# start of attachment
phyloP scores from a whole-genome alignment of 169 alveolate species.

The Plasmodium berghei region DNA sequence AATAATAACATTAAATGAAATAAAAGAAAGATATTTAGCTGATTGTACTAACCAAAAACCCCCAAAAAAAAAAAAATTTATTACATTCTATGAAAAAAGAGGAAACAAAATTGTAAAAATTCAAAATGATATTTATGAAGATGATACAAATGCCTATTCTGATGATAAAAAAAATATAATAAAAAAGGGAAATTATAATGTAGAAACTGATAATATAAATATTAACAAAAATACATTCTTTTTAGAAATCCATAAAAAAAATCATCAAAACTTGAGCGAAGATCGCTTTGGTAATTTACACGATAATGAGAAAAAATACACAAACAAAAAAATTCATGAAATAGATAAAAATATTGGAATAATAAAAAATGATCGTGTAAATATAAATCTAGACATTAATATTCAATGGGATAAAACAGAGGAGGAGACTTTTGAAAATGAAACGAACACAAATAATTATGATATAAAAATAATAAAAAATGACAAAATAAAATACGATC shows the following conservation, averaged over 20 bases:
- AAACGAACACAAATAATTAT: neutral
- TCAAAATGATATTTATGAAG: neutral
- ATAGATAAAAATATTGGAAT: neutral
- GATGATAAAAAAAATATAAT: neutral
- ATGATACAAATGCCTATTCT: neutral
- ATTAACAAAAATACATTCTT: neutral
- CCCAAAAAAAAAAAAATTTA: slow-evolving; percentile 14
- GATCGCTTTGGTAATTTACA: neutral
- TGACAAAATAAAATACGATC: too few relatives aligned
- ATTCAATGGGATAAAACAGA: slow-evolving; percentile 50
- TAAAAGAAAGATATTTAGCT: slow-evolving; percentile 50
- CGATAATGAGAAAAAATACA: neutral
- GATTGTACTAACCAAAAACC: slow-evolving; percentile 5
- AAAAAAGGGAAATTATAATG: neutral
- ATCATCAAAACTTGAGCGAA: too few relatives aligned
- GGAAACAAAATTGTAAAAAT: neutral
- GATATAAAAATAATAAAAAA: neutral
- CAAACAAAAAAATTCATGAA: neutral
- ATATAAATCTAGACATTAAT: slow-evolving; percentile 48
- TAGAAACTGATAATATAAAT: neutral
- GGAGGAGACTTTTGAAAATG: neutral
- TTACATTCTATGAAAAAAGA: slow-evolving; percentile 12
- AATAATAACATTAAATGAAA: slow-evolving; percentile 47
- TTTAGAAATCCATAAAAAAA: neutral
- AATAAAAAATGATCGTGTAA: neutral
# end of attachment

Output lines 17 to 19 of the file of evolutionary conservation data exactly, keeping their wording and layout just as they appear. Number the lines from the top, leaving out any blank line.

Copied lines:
- ATCATCAAAACTTGAGCGAA: too few relatives aligned
- GGAAACAAAATTGTAAAAAT: neutral
- GATATAAAAATAATAAAAAA: neutral